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Olivia M. Lenahan, Matthew D. Whiting, and Donald C. Elfving

This paper reports on the potential of gibberellic acid (GA3 and GA4+7) to reduce sweet cherry (Prunus avium L.) floral bud induction and balance fruit number and improve fruit quality in the season following application. In 2003, GA3 was applied to `Bing'/`Gisela 1' trees at 50 and 100 mg·L-1 at the end of stage I of fruit development, end of stage II, and on both dates. These treatments were compared to the industry standard application of 30 mg·L–1 applied at the end of stage II and an untreated control. Fruit quality was evaluated in the year of application (i.e., nontarget crop) and return bloom, fruit yield and quality were assessed in the subsequent season (2004). In 2003, GA3 delayed fruit maturity proportional to rate. In 2004, bloom density and fruit yield were related negatively and linearly to GA3 concentration. GA3 reduced the number of reproductive buds per spur and did not affect the number of flowers per reproductive bud. Nonspur flowering at the base of 1-year-old shoots was more inhibited by GA3 than flowering on spurs. Double applications significantly reduced bloom density and yield versus single applications. Trees treated with two applications of 50 and 100 mg·L–1 yielded fruit with 7% and 12% higher soluble solids, 15% and 20% higher firmness, and 7% and 14% greater weight, respectively. However, no treatment improved crop value per tree. In a separate isomer trial, GA3 and GA4+7 were applied to `Bing'/`Gisela 1' trees at 100 and 200 mg·L–1 at both the end of stage I and II in 2004. GA3 and GA4+7 applied at 100 mg·L–1 reduced bloom density similarly by 65%. GA3was more inhibiting than GA4+7at 200 mg·L–1, reducing bloom density by 92% versus 68%. We observed a 4- to 5-day delay in flowering from both GA formulations at 200 mg·L–1. At both concentrations, GA3 reduced yield by 71% and 95% versus 34% and 37% reduction by GA4+7. Fruit weight and soluble solids were unaffected but fruit firmness was increased by all treatments (6% to 17%). However, crop value per tree was highest from untreated control because improvements in fruit quality were insufficient to offset reductions in yield. GA3 shows potential as a novel crop load management tool in productive `Bing' sweet cherry orchard systems.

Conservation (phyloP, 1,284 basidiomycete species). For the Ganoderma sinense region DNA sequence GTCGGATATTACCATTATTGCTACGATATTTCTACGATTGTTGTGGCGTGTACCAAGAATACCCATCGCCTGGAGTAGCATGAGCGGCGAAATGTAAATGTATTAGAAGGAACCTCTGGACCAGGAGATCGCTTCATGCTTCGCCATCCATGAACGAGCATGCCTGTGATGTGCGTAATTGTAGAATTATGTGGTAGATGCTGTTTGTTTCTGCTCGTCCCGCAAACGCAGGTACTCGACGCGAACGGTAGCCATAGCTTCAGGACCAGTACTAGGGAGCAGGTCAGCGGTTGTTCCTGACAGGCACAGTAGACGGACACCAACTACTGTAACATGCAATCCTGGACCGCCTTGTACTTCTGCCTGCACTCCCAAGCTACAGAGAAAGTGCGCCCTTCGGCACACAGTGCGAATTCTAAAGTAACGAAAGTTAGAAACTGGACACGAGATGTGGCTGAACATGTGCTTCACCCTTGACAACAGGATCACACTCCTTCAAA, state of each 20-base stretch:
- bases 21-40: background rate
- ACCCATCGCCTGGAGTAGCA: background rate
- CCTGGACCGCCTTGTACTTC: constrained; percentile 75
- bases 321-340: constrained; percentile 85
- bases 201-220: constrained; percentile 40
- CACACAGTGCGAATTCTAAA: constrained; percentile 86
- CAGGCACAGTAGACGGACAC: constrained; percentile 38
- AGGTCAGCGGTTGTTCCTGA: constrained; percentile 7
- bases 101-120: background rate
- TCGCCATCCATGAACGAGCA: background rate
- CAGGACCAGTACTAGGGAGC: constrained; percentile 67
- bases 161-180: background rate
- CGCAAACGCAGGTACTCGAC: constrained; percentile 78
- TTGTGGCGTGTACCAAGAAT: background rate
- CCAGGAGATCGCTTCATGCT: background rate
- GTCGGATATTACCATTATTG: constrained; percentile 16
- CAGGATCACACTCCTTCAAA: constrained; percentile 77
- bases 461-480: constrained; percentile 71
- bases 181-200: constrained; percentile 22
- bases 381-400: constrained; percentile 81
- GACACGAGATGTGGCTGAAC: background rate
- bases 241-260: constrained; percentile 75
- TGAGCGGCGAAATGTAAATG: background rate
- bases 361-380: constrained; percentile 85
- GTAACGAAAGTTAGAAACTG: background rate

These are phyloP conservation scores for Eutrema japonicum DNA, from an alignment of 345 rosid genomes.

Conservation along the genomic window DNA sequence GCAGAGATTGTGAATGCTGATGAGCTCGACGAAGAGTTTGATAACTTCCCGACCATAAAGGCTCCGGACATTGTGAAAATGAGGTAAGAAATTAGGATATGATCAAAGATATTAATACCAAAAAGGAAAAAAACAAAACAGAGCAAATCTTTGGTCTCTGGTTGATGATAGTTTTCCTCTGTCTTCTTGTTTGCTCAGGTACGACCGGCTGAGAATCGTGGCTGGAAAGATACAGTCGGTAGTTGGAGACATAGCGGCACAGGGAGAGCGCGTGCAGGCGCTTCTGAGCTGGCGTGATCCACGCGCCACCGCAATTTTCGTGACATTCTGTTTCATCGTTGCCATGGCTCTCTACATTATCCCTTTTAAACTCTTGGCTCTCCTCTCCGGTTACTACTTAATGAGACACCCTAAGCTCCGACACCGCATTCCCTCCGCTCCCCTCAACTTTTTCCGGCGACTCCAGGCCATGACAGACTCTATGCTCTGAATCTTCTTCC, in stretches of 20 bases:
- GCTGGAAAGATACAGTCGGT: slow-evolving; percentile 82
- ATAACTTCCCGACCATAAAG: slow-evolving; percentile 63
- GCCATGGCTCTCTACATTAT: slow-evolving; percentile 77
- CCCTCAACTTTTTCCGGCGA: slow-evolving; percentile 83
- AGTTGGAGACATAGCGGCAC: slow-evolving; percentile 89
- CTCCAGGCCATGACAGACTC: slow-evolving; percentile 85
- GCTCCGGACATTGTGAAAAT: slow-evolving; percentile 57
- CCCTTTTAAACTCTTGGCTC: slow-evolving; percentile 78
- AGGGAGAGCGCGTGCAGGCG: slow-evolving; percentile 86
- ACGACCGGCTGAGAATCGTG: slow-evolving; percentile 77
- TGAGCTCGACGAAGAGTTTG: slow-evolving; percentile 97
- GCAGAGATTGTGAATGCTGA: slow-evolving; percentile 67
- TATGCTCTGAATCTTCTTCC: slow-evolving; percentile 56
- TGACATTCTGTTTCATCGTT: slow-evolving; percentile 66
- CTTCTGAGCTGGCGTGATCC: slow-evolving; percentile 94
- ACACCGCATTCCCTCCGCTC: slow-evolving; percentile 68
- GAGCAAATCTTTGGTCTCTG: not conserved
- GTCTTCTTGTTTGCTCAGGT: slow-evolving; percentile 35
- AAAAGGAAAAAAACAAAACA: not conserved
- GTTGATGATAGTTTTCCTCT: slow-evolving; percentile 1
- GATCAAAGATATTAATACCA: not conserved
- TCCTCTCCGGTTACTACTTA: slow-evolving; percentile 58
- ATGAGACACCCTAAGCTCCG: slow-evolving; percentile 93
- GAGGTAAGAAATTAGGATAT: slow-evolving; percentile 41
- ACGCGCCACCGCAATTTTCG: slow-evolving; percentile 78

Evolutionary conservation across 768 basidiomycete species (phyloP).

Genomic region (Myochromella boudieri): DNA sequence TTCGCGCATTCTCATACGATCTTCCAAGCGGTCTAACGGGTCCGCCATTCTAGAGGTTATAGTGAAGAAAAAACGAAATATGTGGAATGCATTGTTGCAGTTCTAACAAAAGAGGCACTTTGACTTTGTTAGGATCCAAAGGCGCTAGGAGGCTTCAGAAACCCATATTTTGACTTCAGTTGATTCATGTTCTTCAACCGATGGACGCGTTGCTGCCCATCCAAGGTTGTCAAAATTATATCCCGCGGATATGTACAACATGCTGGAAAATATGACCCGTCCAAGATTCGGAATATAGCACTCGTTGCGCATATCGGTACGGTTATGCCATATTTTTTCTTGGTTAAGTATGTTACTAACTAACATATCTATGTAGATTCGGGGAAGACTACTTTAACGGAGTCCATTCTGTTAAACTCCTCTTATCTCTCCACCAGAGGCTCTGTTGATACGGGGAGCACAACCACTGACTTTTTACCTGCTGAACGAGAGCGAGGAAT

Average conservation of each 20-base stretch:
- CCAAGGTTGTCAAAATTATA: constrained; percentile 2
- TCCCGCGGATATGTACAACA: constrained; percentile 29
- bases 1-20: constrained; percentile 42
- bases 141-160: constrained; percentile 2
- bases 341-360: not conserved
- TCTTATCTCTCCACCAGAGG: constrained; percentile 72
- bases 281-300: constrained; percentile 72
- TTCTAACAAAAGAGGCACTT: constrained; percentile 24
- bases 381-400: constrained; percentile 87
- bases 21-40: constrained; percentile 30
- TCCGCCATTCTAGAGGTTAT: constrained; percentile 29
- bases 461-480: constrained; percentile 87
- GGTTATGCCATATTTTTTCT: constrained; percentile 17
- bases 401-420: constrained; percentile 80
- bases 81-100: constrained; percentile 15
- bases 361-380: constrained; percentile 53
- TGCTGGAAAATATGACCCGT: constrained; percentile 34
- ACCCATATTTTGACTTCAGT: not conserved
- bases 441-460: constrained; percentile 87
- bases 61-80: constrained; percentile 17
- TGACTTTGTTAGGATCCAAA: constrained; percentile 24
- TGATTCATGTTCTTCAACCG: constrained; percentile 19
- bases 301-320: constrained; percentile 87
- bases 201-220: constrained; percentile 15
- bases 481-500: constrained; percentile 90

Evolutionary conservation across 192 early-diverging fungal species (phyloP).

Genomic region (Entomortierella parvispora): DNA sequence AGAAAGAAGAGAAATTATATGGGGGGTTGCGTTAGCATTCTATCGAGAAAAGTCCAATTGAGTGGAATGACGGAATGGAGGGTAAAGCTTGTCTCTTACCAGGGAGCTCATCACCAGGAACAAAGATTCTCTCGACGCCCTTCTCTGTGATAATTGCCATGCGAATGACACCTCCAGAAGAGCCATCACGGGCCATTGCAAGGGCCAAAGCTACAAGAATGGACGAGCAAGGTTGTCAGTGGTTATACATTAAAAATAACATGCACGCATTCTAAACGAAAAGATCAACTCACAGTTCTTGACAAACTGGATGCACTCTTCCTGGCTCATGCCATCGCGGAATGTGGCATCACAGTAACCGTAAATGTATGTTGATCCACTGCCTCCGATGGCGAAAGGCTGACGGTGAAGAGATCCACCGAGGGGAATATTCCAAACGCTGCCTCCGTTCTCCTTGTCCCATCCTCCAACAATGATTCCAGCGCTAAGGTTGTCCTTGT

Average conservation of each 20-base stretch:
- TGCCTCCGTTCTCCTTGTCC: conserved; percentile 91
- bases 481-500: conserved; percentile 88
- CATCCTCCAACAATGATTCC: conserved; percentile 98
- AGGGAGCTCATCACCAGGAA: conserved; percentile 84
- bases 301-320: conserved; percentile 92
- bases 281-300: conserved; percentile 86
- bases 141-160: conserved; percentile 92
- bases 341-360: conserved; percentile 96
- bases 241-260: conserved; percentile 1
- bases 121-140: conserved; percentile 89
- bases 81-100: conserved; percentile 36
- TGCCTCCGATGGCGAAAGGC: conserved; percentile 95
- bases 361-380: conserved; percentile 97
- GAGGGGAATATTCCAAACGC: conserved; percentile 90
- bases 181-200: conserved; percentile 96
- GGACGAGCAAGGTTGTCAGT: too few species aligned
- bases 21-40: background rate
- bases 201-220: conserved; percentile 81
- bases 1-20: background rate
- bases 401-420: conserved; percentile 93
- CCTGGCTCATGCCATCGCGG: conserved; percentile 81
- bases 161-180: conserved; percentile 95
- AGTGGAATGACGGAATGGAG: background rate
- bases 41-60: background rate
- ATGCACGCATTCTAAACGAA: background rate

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James W. Olmstead, Amy F. Iezzoni, and Matthew D. Whiting

Understanding the genetic control of fruit size in sweet cherry (Prunus avium L.) is critical for maximizing fruit size and profitable fresh market production. In cherry, coordinated cycles of cell division and expansion of the carpel result in a fleshy mesocarp that adheres to a stony endocarp. How these structural changes are influenced by differing genetics and environments to result in differing fruit sizes is not known. Thus, the authors measured mesocarp cell length and cell number as components of fruit size. To determine the relative genotypic contribution, five sweet cherry cultivars ranging from ≈1 to 13 g fresh weight were evaluated. To determine the relative environmental contribution to fruit size, different-size fruit within the same genotype and from the same genotype grown in different environments were evaluated. Mesocarp cell number was the major contributor to the differences in fruit equatorial diameter among the five sweet cherry cultivars. The cultivars fell into three significantly different cell number classes: ≈28 cells, ≈45 cells, and ≈78 cells per radial mesocarp section. Furthermore, mesocarp cell number was remarkably stable and virtually unaffected by the environment as neither growing location nor physiological factors that reduced final fruit size significantly altered the cell numbers. Cell length was also significantly different among the cultivars, but failed to contribute to the overall difference in fruit size. Cell length was significantly influenced by the environment, indicating that cultural practices that maximize mesocarp cell size should be used to achieve a cultivar's fruit size potential.